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    The Government’s Help to Buy scheme was announced in the 2013 budget.  The scheme is in two parts; the equity loan scheme and the mortgage guarantee scheme.


    Help to Buy: Equity Loan

    The equity loan scheme runs from 1st April 2013 and is due to run for 3 years.  The scheme expands the former FirstBuy scheme.


    The scheme applies to new build properties only but is no longer restricted to first-time buyers and is available to all purchasers.  The scheme aims to help those looking to purchase a new build home but make their mortgage repayments more affordable than they would be without the assistance of the scheme.


    Buyers looking to use the Help to Buy scheme will need a minimum 5% deposit to qualify up to a maximum purchase price of £600,000.  The Government will lend buyers up to 20% of the value of the property being purchased meaning that a mortgage for 75% of the value of the property is needed.


    By way of example if a buyer is looking to purchase a property at £200,000 then he/she will need to put forward £10,000 by way of deposit, the Government will put forward £40,000 under the Help to Buy scheme and the remaining £150,000 will be provided by a bank or building society by way of a residential mortgage.  Without the Help to Buy scheme in this example the buyer would need to borrow £190,000 from a commercial lender.  This may result in difficulty obtaining traditional mortgage funding at such a high loan-to-value ratio or could make the mortgage repayments unaffordable.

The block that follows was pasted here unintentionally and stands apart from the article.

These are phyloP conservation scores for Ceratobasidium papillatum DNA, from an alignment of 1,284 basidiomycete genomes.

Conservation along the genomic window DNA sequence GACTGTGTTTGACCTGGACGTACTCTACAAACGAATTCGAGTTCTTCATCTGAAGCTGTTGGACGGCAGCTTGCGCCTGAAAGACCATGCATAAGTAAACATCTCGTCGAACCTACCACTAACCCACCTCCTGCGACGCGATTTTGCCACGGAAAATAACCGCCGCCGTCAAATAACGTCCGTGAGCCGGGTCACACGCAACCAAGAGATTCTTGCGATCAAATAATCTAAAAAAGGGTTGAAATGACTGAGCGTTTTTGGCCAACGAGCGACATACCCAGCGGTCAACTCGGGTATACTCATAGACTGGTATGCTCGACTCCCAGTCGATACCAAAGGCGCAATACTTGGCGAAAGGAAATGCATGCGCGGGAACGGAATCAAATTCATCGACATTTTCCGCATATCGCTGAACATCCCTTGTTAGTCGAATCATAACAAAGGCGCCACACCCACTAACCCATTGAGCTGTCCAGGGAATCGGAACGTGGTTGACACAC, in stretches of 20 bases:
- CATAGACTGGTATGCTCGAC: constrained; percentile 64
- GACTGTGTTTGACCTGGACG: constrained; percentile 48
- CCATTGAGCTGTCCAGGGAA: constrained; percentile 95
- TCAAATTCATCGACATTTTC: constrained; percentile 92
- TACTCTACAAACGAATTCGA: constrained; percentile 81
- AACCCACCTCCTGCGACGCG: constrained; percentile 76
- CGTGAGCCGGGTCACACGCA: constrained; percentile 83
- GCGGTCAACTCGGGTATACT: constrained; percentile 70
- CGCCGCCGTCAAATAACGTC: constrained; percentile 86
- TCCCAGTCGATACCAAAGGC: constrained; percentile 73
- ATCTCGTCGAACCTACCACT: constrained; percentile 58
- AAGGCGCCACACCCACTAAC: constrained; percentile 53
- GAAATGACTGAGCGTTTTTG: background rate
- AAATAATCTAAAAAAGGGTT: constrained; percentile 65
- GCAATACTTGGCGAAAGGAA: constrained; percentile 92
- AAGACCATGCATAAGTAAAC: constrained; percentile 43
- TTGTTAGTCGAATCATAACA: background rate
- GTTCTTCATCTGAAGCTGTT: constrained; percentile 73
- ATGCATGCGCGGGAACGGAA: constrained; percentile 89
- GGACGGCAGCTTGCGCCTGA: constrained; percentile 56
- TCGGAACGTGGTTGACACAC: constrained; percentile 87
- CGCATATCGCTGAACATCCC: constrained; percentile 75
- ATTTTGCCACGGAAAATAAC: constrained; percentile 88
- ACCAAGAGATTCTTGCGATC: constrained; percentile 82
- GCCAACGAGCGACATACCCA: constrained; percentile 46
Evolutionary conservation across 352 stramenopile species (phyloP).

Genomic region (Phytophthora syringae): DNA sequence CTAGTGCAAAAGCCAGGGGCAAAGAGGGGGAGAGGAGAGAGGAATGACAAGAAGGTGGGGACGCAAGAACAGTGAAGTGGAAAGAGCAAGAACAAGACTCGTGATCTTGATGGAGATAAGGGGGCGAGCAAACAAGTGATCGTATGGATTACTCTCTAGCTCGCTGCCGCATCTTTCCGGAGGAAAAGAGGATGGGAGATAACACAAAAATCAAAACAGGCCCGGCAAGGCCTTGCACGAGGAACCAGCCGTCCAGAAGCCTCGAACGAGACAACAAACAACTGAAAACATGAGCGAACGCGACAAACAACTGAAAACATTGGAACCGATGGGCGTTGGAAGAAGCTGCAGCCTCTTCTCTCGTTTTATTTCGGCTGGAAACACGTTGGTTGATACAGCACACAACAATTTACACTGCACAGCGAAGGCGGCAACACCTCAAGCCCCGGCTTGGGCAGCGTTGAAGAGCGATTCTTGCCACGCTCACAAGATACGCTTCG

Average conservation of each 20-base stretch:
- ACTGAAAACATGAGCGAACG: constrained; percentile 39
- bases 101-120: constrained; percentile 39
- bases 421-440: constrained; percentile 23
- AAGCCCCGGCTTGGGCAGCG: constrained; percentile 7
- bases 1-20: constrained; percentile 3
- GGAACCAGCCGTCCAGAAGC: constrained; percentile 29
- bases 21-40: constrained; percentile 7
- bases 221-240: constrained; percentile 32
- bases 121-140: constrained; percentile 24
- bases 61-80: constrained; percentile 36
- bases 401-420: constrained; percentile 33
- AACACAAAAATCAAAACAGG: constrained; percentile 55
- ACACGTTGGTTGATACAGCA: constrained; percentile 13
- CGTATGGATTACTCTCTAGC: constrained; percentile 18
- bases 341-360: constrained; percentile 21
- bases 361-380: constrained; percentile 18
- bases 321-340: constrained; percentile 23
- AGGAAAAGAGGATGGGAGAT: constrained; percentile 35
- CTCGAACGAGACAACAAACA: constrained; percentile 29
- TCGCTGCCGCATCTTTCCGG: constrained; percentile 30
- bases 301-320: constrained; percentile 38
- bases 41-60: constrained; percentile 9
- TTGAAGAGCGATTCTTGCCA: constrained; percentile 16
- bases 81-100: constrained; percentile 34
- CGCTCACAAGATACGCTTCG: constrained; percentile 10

The 20% Government assistance is provided by way of an equity loan which can be repaid at any time or on the sale of the property.  For the first 5 years of home ownership there will be no loan fees charged.  In the 6th year of ownership a fee of 1.75% of the loan’s value will apply and for each year thereafter the fee will increase each year calculated by using the Retail Prices Index plus 1%.


    The property will be purchased in the name of the buyer and is not purchased together with a Housing Association by way of a shared ownership scheme.  The property owner will be able to sell the property at any time (although he/she will not be able to sublet the property) and will need to repay the equity loan on the sale or at the end of the mortgage term, whichever is the earlier.


    Under the current guidance purchasers will be able to repay a proportion of the equity loan without selling the property in tranches of either 10% of 20% of the total amount as long as the loan is worth at least 10% of the property value.


    This firm is not authorised by the Financial Conduct Authority and therefore we cannot provide you with financial advice.  The above information is general guidance based on the information currently issued by the Government.  If you would like to discuss eligibility or repayments in detail you will need to contact your local HomeBuy agent and further information on agents in your area is available at


    Help to Buy: Mortgage Guarantee

    The mortgage guarantee scheme will run from January 2014 for 3 years.  The scheme will be available in respect of both new build and existing properties and for existing homeowners and first-time buyers.  There is a purchase price cap of £600,000 for scheme eligibility.


    As with the equity loan scheme buyers will need as little as 5% by way of deposit but purchasers will need to obtain mortgage funding for the remainder of the property value.  Based on a purchase price of £200,000 the purchaser would need to provide at least £10,000 by way of deposit with the remaining £190,000 (or less if more than £10,000 is available by way of deposit) being provided by a bank or building society.


    Under the scheme however the Government guarantee will encourage lenders to offer better access to low-deposit mortgages.  The aim is to enable purchasers with a small deposit who are able to afford repayments on an 80-95% mortgage access to mortgage funding for purchases or remortgages.


    Humphreys & Co. 20.5.13